The governor control loop can cause tail wags very similar to the issues discussed below if it is not tuned correctly. Once you get your tail tuned on a flat throttle curve, you can enable your governor and tune it knowing that you're not fighting your tail mechanics or the FBL system.

The first thing that I tell everyone is to check the smoothness of your tail slider assembly. To be clear, this means your entire tail control assembly from the servo all the way to the blade grips. I've seen tons of people say it's smooth, but then when I feel it, it's chunky, rough, and just bad. This is not to say ANYTHING about you or your building skills, but a lot of Helifreaks suffer from not having perspective that is only gained from building a lot and flying around others. Trust me, I've built a TON of reallllyyyyy "smooth" tails...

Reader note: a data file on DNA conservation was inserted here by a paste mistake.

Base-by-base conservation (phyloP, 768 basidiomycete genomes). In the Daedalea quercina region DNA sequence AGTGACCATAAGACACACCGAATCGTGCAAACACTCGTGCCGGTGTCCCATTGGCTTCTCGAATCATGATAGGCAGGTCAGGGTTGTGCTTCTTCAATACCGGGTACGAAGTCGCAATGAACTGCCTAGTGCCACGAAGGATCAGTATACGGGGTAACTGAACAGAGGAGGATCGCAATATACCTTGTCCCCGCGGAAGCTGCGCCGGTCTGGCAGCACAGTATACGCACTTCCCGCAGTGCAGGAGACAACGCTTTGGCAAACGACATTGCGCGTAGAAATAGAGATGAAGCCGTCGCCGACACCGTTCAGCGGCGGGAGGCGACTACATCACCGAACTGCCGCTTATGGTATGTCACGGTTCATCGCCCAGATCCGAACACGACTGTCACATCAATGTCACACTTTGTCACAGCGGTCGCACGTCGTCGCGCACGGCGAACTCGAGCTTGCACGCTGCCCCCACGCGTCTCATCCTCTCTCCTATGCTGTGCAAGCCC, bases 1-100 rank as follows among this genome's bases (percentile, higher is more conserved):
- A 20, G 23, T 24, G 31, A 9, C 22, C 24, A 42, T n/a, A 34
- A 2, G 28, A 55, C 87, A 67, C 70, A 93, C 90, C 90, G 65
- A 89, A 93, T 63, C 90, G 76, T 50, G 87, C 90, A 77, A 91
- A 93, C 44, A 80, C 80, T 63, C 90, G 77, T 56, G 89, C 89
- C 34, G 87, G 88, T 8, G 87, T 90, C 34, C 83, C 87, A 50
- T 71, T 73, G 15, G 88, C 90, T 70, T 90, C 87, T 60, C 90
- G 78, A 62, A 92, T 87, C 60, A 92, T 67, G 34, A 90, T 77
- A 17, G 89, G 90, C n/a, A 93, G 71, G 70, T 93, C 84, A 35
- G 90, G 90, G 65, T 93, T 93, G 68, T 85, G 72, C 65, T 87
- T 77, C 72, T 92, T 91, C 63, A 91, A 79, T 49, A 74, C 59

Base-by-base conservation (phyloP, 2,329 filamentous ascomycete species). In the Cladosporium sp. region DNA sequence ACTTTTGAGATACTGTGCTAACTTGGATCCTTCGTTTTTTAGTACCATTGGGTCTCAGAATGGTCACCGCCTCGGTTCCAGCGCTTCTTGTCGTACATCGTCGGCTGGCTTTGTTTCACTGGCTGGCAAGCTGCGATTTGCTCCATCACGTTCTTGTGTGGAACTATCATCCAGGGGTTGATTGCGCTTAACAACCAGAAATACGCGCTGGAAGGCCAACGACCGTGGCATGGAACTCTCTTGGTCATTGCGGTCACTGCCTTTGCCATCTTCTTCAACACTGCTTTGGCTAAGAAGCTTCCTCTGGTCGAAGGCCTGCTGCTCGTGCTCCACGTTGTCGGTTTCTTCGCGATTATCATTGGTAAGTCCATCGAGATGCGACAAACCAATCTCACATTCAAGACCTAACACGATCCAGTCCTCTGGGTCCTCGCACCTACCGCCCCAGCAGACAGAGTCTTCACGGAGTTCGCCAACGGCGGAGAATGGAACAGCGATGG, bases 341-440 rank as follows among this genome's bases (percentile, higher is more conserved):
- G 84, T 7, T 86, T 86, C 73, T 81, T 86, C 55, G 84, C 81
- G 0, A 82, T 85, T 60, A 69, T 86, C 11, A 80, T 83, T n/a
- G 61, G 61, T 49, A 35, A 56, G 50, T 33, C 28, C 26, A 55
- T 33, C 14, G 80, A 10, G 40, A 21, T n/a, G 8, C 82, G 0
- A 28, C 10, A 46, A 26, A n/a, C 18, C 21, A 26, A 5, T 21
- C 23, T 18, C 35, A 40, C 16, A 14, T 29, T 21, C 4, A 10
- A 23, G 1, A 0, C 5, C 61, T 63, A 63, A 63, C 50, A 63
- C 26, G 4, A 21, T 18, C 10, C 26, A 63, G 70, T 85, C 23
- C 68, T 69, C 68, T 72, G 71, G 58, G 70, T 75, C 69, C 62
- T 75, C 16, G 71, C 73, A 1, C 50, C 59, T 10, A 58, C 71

1.Checking the Tail Slider Mechanics:
First, pop the control rod link off the belcrank and move it over it's travel range. Is it less smooth at certain points along the shaft? Right rudder (slider towards the tail case) seems to be the most common portion of the travel to be rough. This is usually due to a combination of the smoothness of the plastic balls or other linking mechanism on the blade grips and the sizing of the pitch slider links.

Right Rudder